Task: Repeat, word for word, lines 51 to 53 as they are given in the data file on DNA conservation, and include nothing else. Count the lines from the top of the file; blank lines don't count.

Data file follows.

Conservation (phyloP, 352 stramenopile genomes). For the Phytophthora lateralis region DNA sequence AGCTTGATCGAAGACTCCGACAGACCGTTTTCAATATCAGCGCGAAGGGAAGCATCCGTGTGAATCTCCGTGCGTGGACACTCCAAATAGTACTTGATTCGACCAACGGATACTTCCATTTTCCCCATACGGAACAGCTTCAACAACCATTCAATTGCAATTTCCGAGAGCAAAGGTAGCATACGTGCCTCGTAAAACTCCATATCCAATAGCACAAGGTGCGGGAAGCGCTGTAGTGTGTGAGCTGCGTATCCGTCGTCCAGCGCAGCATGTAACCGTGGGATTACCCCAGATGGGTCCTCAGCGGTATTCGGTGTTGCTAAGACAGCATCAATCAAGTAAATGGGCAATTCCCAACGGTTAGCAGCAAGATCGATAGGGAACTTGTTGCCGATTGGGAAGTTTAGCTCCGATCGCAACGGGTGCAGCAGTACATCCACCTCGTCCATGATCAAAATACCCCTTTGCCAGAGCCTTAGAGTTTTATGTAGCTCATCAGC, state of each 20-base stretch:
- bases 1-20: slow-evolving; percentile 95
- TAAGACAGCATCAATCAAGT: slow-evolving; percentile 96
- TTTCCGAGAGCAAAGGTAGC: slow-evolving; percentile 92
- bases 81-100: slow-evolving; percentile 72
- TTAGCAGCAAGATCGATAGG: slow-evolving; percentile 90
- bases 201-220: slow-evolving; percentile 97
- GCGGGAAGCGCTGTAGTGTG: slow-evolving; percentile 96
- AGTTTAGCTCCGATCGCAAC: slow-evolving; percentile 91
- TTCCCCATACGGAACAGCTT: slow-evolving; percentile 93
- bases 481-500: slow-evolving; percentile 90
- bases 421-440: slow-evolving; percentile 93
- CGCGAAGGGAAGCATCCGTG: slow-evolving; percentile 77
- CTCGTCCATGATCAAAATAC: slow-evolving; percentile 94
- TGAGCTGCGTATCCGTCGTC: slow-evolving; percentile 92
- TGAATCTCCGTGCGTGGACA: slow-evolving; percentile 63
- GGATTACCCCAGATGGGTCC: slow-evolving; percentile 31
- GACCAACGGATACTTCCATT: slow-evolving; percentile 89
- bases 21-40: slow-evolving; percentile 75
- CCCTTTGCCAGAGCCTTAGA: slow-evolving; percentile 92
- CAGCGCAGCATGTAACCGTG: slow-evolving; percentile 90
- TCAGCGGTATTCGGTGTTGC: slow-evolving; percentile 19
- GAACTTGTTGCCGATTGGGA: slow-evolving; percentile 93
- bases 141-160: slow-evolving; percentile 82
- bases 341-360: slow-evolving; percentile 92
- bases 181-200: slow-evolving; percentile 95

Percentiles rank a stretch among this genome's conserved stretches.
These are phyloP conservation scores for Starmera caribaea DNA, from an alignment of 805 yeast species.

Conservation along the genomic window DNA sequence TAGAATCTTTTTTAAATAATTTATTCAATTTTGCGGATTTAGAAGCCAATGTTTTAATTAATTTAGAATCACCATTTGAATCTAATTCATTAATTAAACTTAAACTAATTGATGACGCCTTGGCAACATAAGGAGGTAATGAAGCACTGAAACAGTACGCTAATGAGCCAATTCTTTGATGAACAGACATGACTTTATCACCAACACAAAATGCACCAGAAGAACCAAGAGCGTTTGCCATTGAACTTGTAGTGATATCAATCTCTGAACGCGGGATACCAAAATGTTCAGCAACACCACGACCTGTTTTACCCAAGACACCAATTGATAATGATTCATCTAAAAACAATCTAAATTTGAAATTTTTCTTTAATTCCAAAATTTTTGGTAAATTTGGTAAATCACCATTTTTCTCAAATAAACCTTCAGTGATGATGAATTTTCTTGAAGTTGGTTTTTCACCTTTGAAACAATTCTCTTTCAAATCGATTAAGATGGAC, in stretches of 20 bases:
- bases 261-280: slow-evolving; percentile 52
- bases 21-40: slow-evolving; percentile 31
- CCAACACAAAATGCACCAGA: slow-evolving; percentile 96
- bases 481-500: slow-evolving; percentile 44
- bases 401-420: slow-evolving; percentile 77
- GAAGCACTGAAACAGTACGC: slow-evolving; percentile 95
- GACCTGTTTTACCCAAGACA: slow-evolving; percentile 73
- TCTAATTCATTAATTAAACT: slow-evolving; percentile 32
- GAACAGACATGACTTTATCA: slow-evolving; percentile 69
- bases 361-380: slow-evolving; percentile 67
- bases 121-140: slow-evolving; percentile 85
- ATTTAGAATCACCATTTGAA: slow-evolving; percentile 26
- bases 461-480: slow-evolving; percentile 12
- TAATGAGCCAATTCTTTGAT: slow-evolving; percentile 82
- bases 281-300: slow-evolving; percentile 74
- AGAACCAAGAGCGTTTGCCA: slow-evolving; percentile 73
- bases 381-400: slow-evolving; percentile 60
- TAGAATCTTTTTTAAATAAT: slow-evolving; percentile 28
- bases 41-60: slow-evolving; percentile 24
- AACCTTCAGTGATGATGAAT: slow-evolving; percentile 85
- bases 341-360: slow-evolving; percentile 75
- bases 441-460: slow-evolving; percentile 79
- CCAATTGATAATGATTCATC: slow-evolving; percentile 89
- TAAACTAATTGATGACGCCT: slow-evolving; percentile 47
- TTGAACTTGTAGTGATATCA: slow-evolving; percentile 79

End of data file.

- bases 441-460: slow-evolving; percentile 79
- CCAATTGATAATGATTCATC: slow-evolving; percentile 89
- TAAACTAATTGATGACGCCT: slow-evolving; percentile 47